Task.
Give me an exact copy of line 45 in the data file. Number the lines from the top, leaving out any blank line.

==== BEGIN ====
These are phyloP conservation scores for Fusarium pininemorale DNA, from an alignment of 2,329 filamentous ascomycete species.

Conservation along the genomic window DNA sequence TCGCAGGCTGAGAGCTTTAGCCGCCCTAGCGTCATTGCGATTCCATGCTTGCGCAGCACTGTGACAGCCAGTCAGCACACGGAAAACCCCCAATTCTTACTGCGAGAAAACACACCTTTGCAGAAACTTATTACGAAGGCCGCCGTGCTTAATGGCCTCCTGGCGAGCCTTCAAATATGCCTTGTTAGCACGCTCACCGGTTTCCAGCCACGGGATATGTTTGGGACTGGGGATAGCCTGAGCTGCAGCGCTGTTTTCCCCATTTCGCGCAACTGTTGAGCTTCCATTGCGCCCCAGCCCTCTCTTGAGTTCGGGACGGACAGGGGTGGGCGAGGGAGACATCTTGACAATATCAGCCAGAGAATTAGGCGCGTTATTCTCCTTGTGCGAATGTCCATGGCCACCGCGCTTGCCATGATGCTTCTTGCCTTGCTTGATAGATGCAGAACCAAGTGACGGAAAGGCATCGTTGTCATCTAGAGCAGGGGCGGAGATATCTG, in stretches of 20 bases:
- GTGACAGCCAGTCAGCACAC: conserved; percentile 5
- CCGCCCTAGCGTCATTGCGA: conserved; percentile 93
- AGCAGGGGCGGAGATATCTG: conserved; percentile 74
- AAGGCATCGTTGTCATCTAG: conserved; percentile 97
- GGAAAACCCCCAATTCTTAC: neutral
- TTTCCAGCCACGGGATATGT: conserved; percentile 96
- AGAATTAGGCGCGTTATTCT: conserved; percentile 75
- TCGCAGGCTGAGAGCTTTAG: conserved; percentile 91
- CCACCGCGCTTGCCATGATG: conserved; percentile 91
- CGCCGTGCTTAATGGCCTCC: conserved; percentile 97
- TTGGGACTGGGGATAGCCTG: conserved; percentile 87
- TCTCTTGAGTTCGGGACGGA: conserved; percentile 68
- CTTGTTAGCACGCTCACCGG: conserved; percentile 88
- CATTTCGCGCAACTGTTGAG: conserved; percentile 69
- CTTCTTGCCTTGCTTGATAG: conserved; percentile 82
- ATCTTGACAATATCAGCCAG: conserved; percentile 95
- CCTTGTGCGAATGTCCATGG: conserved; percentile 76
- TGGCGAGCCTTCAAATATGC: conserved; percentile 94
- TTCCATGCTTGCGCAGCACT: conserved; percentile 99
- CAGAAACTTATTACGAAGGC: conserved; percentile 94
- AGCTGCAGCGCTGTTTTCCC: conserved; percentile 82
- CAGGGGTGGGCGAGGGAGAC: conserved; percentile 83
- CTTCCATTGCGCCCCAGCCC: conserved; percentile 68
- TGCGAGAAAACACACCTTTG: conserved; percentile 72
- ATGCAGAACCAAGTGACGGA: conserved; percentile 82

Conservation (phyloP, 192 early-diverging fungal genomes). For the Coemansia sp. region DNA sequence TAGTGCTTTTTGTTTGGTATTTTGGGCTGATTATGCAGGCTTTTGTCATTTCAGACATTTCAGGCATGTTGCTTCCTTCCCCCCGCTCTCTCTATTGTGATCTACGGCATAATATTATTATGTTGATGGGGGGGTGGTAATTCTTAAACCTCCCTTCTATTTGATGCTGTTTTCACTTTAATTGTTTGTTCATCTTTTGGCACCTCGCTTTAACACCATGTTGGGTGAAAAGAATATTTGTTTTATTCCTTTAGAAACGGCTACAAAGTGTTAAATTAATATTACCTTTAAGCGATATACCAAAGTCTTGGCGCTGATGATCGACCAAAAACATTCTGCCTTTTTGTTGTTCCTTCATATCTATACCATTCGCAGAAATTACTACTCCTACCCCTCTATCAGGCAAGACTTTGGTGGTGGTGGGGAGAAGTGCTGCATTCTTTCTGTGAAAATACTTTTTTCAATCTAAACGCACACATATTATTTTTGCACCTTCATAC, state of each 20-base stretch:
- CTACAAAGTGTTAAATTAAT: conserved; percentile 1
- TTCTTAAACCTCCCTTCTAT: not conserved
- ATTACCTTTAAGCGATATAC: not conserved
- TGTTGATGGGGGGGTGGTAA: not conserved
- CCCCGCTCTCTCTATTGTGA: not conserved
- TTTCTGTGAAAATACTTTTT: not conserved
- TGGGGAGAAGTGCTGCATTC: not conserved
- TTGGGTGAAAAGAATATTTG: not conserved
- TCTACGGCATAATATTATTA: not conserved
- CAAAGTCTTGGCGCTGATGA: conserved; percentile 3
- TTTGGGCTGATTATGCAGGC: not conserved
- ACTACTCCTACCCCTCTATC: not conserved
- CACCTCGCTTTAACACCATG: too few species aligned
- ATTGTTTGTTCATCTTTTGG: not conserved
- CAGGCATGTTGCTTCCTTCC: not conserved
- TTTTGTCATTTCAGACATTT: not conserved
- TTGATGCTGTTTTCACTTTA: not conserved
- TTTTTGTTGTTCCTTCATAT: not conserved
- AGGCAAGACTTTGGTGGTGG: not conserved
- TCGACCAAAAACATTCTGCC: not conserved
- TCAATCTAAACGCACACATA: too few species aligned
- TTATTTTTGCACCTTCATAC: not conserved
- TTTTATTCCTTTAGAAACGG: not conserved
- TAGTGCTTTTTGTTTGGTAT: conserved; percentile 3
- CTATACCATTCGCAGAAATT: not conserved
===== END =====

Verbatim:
- TTGATGCTGTTTTCACTTTA: not conserved